We spent the latter part of the morning at our hotel pool (Marfa in June is HOT), and then attended our second tour – The Studios. This tour provides access to several of Judd’s downtown spaces, including the Architecture Studio, Art Studio, the Cobb House and Whyte Building (click the links for pictures). These spaces contain furniture by Judd, his early paintings from the 1950’s and 60’s, an extensive collection of modernist and period furniture, and works by other prominent twentieth-century artists and designers. It was just fantastic – a highlight of our trip, for sure.
After the tour we stopped in at Frama – a coffee/ice cream shop attached to a laundromat (natch). Be sure to pick up some of the delicious local coffee to bring home.
After some more walking around (every inch of this town is photogenic), we finished the day in the courtyard of The Hotel Paisano. A gorgeous 1930’s Spanish Revival building, the landmarked hotel is famous for being the home of Elizabeth Taylor and James Dean while they filmed the movie “Giant”. It was the perfect spot for a cocktail and some people watching.
We grabbed our last dinner at Bad Hombres, a quirky joint serving up low-key barbecue, tacos and burgers.
Photo credit: Douglas Friedman
On Sunday morning we had more toasts (of course we did) and headed out of Marfa, stopping on the way at the VERY Instagrammed Prada Marfa (though it’s technically in nearby Valentine).
Prada Marfa is not an actual store (though Miuccia Prada donated the shoes and accessories on display), but a “site-specific, permanent land art project by artists Elmgreen & Dragset constructed in 2005. Modeled after a Prada boutique, the inaccessible interior of the structure includes luxury goods from Prada’s fall collection from that year. The door does not open, ensuring that the sculpture will never function as a place of commerce. Art Production Fund and Ballroom Marfa co-produced the project.” Read more here.
Though we were ready to leave Marfa by Sunday, it felt too soon to head home after such a relatively short time (and such a long trip). So before we left New York I booked a hotel in El Paso – near the airport – and after we checked in we took a 90-minute drive north, to White Sands National Monument, which is right over the border in New Mexico.
White Sands is a 275 square-mile desert, containing the world’s largest gypsum dunefield. Though it looks similar to the sand you’d find at the beach, gypsum doesn’t absorb the sun’s heat – so it is cool to the touch, even on the 90-degree day we visited. And – as the name implies – it is pure white.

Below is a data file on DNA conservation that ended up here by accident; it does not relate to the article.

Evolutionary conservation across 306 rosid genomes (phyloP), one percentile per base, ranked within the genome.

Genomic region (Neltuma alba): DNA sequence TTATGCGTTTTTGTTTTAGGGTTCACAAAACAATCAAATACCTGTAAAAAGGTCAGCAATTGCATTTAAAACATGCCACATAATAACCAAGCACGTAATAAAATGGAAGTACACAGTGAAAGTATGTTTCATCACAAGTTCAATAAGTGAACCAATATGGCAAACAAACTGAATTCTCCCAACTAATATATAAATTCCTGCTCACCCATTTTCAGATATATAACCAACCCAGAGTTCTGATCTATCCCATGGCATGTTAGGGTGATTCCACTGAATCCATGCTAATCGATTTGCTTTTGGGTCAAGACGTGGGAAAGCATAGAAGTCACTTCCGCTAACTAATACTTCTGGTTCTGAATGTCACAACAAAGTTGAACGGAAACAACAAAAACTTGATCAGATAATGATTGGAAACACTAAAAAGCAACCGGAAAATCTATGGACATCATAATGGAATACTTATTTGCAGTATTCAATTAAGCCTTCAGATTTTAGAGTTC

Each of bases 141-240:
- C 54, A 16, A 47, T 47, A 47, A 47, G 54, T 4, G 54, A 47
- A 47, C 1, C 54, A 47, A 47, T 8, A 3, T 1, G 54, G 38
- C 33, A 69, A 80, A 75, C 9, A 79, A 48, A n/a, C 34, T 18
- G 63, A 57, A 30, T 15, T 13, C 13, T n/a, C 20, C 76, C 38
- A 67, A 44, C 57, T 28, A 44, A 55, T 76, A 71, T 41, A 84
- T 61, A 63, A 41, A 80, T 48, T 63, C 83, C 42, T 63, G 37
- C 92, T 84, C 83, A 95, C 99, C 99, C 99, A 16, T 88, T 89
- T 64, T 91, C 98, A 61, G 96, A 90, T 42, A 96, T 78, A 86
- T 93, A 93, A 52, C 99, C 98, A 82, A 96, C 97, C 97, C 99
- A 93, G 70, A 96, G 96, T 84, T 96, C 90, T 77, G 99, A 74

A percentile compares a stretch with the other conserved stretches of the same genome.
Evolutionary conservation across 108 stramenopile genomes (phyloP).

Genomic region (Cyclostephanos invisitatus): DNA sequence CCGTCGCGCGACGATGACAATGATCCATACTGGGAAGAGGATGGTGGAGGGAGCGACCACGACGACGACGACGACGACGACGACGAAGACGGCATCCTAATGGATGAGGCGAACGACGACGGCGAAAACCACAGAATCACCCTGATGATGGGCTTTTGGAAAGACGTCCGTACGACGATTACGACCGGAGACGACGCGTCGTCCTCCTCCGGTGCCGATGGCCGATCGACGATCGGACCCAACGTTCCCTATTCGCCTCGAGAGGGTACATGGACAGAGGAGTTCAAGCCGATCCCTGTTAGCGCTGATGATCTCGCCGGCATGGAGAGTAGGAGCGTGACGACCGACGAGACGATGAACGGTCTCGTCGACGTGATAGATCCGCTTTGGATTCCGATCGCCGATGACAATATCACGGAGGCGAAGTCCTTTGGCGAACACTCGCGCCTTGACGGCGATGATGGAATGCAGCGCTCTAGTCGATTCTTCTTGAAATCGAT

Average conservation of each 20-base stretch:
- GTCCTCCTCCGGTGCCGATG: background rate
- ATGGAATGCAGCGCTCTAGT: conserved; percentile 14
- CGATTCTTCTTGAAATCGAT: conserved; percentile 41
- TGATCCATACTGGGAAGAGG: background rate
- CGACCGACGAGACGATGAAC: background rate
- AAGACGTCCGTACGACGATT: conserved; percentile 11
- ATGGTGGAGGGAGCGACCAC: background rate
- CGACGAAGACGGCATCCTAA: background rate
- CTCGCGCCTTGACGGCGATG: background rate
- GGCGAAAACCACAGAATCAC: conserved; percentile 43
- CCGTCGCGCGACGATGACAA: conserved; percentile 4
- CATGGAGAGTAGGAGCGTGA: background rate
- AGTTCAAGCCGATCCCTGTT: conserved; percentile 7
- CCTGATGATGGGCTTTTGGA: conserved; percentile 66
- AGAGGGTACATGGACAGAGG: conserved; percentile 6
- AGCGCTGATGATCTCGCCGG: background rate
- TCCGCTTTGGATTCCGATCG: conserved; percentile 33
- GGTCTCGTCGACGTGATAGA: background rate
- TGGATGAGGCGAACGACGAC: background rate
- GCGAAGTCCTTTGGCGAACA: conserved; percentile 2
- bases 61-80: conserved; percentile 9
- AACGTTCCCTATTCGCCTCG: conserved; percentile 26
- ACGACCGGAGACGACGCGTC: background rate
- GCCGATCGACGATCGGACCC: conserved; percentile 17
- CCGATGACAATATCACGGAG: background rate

The park is navigated by car via a 16-mile round-trip loop called Dunes Drive. There are several spots to pull off the drive, park and explore the dunes, and we did just that (if you are interested in hiking the park there are four options, ranging from an easy 1/2-mile path, to a much more rigorous 5-mile trail).
There’s no way to adequately describe this place in more-than-cliches (magical! other wordly!), or pictures that do it justice. We timed our visit to be there for sunset, and I highly recommend either doing that or getting there for sunrise.
We headed home on Monday.
This was definitely not a run-of-the-mill trip, but for me it was a trip that completely exceeded my expectations. Have you ever had a trip like that? Have you been to Marfa????
Obsessed with these two humans.
Here are a few more tips – and links!!!
* Try to avoid being in Marfa from Sunday through Thursday, as most places are closed. And even then, be prepared for “flexible” hours of operation at many stores and restaurants. There was one store that – from the looks of the window displays – appeared to be selling very expensive clothing, and yet was never open once over the three days we were there (with no sign indicating why).
* Advance reservations for any tours are a must, as they are limited and kept small.
* White Sands is adjacent to the White Sands Missile Range, where missile tests are conducted regularly. During those times the park is closed, so check the web site to make sure testing is not happening on the day you’re planning to visit.